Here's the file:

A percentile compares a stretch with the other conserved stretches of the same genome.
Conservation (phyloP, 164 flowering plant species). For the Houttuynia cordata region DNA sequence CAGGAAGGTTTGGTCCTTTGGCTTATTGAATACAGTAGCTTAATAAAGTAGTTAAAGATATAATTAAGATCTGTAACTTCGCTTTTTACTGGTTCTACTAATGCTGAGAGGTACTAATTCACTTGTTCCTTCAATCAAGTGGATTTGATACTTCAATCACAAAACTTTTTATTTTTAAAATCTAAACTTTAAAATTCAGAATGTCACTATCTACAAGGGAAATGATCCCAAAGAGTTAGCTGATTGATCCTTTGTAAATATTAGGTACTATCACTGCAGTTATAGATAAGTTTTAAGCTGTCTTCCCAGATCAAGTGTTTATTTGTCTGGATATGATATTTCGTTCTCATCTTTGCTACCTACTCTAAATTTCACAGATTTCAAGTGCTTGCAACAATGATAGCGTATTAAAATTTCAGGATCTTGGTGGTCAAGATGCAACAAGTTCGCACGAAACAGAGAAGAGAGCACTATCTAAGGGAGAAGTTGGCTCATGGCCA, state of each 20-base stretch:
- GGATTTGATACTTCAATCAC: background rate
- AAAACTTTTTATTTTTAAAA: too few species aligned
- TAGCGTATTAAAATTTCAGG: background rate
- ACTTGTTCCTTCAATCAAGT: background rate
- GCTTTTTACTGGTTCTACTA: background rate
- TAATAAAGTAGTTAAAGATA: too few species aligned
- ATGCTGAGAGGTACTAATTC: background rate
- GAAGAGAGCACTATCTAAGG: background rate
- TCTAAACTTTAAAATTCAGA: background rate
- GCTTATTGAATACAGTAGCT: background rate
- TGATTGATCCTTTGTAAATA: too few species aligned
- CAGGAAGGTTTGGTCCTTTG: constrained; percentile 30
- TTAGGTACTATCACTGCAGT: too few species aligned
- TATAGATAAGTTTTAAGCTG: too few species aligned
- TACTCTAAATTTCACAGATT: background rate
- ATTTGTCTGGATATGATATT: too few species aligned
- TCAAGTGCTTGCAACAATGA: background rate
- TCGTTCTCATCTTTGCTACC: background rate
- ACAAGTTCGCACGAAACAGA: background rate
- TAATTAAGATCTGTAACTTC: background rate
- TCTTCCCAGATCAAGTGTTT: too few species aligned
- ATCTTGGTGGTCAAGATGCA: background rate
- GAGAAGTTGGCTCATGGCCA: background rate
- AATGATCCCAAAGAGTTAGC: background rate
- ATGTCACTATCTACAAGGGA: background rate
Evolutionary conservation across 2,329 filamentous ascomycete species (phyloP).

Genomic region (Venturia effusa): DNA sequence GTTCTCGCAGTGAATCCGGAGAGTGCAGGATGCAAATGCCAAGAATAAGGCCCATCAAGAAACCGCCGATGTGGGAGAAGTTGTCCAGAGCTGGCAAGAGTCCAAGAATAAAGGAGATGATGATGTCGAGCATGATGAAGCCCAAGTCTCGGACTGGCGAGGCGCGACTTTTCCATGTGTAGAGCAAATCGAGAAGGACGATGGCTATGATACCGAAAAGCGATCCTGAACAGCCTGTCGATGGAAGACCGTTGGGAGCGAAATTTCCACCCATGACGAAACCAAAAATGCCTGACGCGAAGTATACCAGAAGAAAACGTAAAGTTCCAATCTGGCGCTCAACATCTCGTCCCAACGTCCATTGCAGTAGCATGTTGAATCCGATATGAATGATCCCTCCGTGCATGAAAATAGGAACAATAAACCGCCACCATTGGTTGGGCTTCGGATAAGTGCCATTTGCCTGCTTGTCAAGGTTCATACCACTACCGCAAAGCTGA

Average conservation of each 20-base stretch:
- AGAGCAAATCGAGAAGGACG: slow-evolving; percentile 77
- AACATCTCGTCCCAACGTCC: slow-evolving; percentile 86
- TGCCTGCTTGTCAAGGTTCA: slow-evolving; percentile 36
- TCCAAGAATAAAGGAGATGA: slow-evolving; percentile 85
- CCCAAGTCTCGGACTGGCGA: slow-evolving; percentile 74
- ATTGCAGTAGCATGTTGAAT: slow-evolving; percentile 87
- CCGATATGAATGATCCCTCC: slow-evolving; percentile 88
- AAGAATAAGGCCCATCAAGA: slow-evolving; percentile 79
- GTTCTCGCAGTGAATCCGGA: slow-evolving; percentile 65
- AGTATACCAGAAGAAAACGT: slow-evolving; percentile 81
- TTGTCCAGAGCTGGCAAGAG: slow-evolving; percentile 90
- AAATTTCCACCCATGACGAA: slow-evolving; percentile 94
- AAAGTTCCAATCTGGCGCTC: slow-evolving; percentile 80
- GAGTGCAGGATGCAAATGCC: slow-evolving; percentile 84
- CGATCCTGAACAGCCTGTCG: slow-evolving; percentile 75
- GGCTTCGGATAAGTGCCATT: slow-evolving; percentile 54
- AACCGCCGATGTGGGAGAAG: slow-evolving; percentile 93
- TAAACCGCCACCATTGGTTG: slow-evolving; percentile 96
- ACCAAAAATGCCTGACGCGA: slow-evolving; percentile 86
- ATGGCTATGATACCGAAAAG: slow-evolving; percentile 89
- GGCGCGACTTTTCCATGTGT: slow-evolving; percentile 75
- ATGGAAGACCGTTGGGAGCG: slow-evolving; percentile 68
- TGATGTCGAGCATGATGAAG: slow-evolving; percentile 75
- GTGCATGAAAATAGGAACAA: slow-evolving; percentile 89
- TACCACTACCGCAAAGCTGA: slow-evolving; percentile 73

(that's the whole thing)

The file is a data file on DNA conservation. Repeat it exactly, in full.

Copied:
A percentile compares a stretch with the other conserved stretches of the same genome.
Conservation (phyloP, 164 flowering plant species). For the Houttuynia cordata region DNA sequence CAGGAAGGTTTGGTCCTTTGGCTTATTGAATACAGTAGCTTAATAAAGTAGTTAAAGATATAATTAAGATCTGTAACTTCGCTTTTTACTGGTTCTACTAATGCTGAGAGGTACTAATTCACTTGTTCCTTCAATCAAGTGGATTTGATACTTCAATCACAAAACTTTTTATTTTTAAAATCTAAACTTTAAAATTCAGAATGTCACTATCTACAAGGGAAATGATCCCAAAGAGTTAGCTGATTGATCCTTTGTAAATATTAGGTACTATCACTGCAGTTATAGATAAGTTTTAAGCTGTCTTCCCAGATCAAGTGTTTATTTGTCTGGATATGATATTTCGTTCTCATCTTTGCTACCTACTCTAAATTTCACAGATTTCAAGTGCTTGCAACAATGATAGCGTATTAAAATTTCAGGATCTTGGTGGTCAAGATGCAACAAGTTCGCACGAAACAGAGAAGAGAGCACTATCTAAGGGAGAAGTTGGCTCATGGCCA, state of each 20-base stretch:
- GGATTTGATACTTCAATCAC: background rate
- AAAACTTTTTATTTTTAAAA: too few species aligned
- TAGCGTATTAAAATTTCAGG: background rate
- ACTTGTTCCTTCAATCAAGT: background rate
- GCTTTTTACTGGTTCTACTA: background rate
- TAATAAAGTAGTTAAAGATA: too few species aligned
- ATGCTGAGAGGTACTAATTC: background rate
- GAAGAGAGCACTATCTAAGG: background rate
- TCTAAACTTTAAAATTCAGA: background rate
- GCTTATTGAATACAGTAGCT: background rate
- TGATTGATCCTTTGTAAATA: too few species aligned
- CAGGAAGGTTTGGTCCTTTG: constrained; percentile 30
- TTAGGTACTATCACTGCAGT: too few species aligned
- TATAGATAAGTTTTAAGCTG: too few species aligned
- TACTCTAAATTTCACAGATT: background rate
- ATTTGTCTGGATATGATATT: too few species aligned
- TCAAGTGCTTGCAACAATGA: background rate
- TCGTTCTCATCTTTGCTACC: background rate
- ACAAGTTCGCACGAAACAGA: background rate
- TAATTAAGATCTGTAACTTC: background rate
- TCTTCCCAGATCAAGTGTTT: too few species aligned
- ATCTTGGTGGTCAAGATGCA: background rate
- GAGAAGTTGGCTCATGGCCA: background rate
- AATGATCCCAAAGAGTTAGC: background rate
- ATGTCACTATCTACAAGGGA: background rate
Evolutionary conservation across 2,329 filamentous ascomycete species (phyloP).

Genomic region (Venturia effusa): DNA sequence GTTCTCGCAGTGAATCCGGAGAGTGCAGGATGCAAATGCCAAGAATAAGGCCCATCAAGAAACCGCCGATGTGGGAGAAGTTGTCCAGAGCTGGCAAGAGTCCAAGAATAAAGGAGATGATGATGTCGAGCATGATGAAGCCCAAGTCTCGGACTGGCGAGGCGCGACTTTTCCATGTGTAGAGCAAATCGAGAAGGACGATGGCTATGATACCGAAAAGCGATCCTGAACAGCCTGTCGATGGAAGACCGTTGGGAGCGAAATTTCCACCCATGACGAAACCAAAAATGCCTGACGCGAAGTATACCAGAAGAAAACGTAAAGTTCCAATCTGGCGCTCAACATCTCGTCCCAACGTCCATTGCAGTAGCATGTTGAATCCGATATGAATGATCCCTCCGTGCATGAAAATAGGAACAATAAACCGCCACCATTGGTTGGGCTTCGGATAAGTGCCATTTGCCTGCTTGTCAAGGTTCATACCACTACCGCAAAGCTGA

Average conservation of each 20-base stretch:
- AGAGCAAATCGAGAAGGACG: slow-evolving; percentile 77
- AACATCTCGTCCCAACGTCC: slow-evolving; percentile 86
- TGCCTGCTTGTCAAGGTTCA: slow-evolving; percentile 36
- TCCAAGAATAAAGGAGATGA: slow-evolving; percentile 85
- CCCAAGTCTCGGACTGGCGA: slow-evolving; percentile 74
- ATTGCAGTAGCATGTTGAAT: slow-evolving; percentile 87
- CCGATATGAATGATCCCTCC: slow-evolving; percentile 88
- AAGAATAAGGCCCATCAAGA: slow-evolving; percentile 79
- GTTCTCGCAGTGAATCCGGA: slow-evolving; percentile 65
- AGTATACCAGAAGAAAACGT: slow-evolving; percentile 81
- TTGTCCAGAGCTGGCAAGAG: slow-evolving; percentile 90
- AAATTTCCACCCATGACGAA: slow-evolving; percentile 94
- AAAGTTCCAATCTGGCGCTC: slow-evolving; percentile 80
- GAGTGCAGGATGCAAATGCC: slow-evolving; percentile 84
- CGATCCTGAACAGCCTGTCG: slow-evolving; percentile 75
- GGCTTCGGATAAGTGCCATT: slow-evolving; percentile 54
- AACCGCCGATGTGGGAGAAG: slow-evolving; percentile 93
- TAAACCGCCACCATTGGTTG: slow-evolving; percentile 96
- ACCAAAAATGCCTGACGCGA: slow-evolving; percentile 86
- ATGGCTATGATACCGAAAAG: slow-evolving; percentile 89
- GGCGCGACTTTTCCATGTGT: slow-evolving; percentile 75
- ATGGAAGACCGTTGGGAGCG: slow-evolving; percentile 68
- TGATGTCGAGCATGATGAAG: slow-evolving; percentile 75
- GTGCATGAAAATAGGAACAA: slow-evolving; percentile 89
- TACCACTACCGCAAAGCTGA: slow-evolving; percentile 73